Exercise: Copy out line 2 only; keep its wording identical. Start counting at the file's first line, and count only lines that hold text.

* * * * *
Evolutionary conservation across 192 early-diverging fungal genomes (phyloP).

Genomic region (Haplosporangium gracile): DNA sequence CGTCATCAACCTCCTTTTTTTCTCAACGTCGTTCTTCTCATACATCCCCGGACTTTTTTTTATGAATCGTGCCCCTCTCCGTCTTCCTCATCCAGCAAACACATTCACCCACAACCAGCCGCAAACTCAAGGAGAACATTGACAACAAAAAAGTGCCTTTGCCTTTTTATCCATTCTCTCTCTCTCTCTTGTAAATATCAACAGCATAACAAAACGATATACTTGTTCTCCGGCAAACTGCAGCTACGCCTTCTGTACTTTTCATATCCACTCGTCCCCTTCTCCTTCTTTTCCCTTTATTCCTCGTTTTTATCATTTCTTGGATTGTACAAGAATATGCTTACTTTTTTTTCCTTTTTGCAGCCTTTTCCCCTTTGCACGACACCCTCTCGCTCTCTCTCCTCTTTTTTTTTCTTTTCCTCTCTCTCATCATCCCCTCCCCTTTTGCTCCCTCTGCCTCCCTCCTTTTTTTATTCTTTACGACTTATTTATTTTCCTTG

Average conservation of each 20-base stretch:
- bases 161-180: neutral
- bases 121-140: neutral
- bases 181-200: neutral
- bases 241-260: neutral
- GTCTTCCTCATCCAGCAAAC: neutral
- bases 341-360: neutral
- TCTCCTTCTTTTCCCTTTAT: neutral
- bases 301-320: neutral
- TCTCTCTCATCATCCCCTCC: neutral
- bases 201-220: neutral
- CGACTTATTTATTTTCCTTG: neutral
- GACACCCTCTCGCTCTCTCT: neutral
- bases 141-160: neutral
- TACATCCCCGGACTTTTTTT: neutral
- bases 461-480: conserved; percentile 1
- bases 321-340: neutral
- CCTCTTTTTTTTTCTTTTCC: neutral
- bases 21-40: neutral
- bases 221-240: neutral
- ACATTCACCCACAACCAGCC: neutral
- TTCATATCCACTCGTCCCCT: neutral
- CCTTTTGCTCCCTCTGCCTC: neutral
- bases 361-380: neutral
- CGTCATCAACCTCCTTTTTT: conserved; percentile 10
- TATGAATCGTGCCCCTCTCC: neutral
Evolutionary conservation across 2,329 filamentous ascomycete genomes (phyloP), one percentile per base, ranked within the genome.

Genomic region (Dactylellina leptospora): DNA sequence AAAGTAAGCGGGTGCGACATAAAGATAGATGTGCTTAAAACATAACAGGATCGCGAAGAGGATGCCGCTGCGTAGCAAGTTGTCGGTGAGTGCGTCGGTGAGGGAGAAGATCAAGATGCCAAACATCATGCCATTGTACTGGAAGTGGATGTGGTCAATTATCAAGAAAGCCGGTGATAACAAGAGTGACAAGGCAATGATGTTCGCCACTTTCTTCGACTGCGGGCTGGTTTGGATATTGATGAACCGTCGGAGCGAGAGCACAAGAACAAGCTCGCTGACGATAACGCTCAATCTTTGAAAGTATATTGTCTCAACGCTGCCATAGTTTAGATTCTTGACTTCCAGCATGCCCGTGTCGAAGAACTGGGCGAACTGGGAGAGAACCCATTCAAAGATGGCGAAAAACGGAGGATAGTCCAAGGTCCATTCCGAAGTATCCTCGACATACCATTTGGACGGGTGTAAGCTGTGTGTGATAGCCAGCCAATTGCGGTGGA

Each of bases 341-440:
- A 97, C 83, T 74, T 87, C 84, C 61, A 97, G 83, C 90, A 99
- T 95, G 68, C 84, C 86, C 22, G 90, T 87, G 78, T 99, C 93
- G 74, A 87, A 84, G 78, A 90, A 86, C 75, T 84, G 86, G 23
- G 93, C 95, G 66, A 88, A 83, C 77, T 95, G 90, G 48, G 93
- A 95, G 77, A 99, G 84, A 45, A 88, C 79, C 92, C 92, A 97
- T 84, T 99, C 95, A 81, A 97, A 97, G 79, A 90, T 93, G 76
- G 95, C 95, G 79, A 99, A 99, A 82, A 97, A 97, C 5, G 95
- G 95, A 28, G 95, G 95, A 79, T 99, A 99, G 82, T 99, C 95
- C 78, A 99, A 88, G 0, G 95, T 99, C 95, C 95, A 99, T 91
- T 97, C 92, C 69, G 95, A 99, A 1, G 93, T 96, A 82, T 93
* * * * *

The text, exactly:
Genomic region (Haplosporangium gracile): DNA sequence CGTCATCAACCTCCTTTTTTTCTCAACGTCGTTCTTCTCATACATCCCCGGACTTTTTTTTATGAATCGTGCCCCTCTCCGTCTTCCTCATCCAGCAAACACATTCACCCACAACCAGCCGCAAACTCAAGGAGAACATTGACAACAAAAAAGTGCCTTTGCCTTTTTATCCATTCTCTCTCTCTCTCTTGTAAATATCAACAGCATAACAAAACGATATACTTGTTCTCCGGCAAACTGCAGCTACGCCTTCTGTACTTTTCATATCCACTCGTCCCCTTCTCCTTCTTTTCCCTTTATTCCTCGTTTTTATCATTTCTTGGATTGTACAAGAATATGCTTACTTTTTTTTCCTTTTTGCAGCCTTTTCCCCTTTGCACGACACCCTCTCGCTCTCTCTCCTCTTTTTTTTTCTTTTCCTCTCTCTCATCATCCCCTCCCCTTTTGCTCCCTCTGCCTCCCTCCTTTTTTTATTCTTTACGACTTATTTATTTTCCTTG